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So the main question in amending our rules as the statute requires is determining what would be reasonable steps to verify that "all purchasers of the securities" are accredited investors. Congress deferred to the SEC on how to get that done.
I believe that the Staff has come up with a reasonable proposal on how issuers can verify accredited investor status. I am, therefore, supportive of the substance of today's proposal - and I commend the Staff for creating a workable construct.
However, I am not happy to be sitting here today, almost two months after the JOBS Act deadline for a final rule, voting on a proposal. For months, the Commission had been told that the Staff was recommending that we vote on an interim final rule. That always made sense to me given the clear mandate we had to implement. Indeed, it still makes sense today. An interim final rule would have ensured that we had a final rule in place reasonably soon after the Congressional deadline.
In situations like today's - where we are charged with quickly implementing a mandate that gives us an unambiguous bottom line and leaves us little room for discretion, the Commission can, "for good cause" adopt an interim final release - a way to go ahead and make the required change, while at the same time soliciting market reactions to how the change actually works. Indeed, the draft interim final rule we were originally going to consider this month took into account the significant comments we had already gotten on this topic through the JOBS Act implementation comment portal on our website. We should be, and I wish we were, voting on an interim final rule today.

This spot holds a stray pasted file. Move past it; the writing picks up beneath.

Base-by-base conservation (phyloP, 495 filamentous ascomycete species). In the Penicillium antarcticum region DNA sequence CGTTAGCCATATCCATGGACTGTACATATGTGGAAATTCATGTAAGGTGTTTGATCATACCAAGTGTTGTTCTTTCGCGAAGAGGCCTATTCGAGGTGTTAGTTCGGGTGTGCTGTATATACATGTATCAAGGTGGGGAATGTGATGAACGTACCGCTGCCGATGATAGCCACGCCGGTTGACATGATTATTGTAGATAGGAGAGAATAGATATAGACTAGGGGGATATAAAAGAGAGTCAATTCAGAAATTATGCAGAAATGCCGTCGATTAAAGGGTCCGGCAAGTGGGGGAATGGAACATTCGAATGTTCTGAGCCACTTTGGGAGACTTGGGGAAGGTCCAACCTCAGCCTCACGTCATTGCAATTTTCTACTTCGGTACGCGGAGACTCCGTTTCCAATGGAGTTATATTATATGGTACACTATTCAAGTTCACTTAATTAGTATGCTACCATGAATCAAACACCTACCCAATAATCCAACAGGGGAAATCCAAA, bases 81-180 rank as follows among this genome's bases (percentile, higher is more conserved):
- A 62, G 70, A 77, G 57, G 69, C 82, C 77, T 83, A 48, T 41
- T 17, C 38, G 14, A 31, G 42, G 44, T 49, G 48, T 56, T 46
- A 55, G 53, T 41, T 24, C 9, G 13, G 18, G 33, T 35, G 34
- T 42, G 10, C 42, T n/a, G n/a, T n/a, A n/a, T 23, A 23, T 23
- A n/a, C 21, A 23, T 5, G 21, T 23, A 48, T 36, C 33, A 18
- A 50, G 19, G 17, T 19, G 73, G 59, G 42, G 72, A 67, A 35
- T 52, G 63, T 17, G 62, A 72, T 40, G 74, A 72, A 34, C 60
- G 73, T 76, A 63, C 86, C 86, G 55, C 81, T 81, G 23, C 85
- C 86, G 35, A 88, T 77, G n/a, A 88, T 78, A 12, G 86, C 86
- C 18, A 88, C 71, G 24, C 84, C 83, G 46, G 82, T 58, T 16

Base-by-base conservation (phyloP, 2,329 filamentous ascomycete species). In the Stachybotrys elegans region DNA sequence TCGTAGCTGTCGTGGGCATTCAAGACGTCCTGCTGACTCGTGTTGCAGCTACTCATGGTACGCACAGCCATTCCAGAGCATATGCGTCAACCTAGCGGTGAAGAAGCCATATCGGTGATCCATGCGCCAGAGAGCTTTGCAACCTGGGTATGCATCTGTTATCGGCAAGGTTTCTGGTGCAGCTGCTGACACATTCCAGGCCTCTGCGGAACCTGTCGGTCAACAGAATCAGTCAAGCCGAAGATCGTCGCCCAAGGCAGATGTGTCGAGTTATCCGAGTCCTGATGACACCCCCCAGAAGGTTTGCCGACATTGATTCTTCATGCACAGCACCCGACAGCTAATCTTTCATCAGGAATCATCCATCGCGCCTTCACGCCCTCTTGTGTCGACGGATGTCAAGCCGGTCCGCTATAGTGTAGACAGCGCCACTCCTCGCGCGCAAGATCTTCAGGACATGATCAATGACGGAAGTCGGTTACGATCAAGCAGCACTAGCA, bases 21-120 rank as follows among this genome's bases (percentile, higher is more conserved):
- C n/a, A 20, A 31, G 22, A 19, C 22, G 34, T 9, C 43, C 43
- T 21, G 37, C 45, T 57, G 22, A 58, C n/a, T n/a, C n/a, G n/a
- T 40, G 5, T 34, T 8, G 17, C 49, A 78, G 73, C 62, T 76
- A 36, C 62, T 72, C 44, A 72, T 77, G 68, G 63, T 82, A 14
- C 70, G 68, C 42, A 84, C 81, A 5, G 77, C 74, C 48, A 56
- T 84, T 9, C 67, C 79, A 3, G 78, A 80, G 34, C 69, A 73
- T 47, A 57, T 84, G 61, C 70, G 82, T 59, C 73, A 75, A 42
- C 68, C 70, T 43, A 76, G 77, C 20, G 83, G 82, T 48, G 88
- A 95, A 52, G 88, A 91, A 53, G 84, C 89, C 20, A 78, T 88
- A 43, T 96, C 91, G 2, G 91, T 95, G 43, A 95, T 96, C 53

We could also have pursued a much more timely proposal, perhaps two or three months ago, that would have put us in a position to promulgate a final rule today. But, as I stated, the staff had chosen the path of interim final, and that made good sense. Then, earlier this month, we were told that the Chairman had reconsidered the draft interim final rule and wanted to re-cast it. Though I disagreed with that decision, I worked hard to accommodate changes in order to get the job done without further delay.
Despite multiple proposals for a workable interim final rule, we were told a couple of weeks ago that the Chairman was unwilling to move forward with an interim final rule at all - that it had been decided that we must issue a proposed rule, and that this was non-negotiable.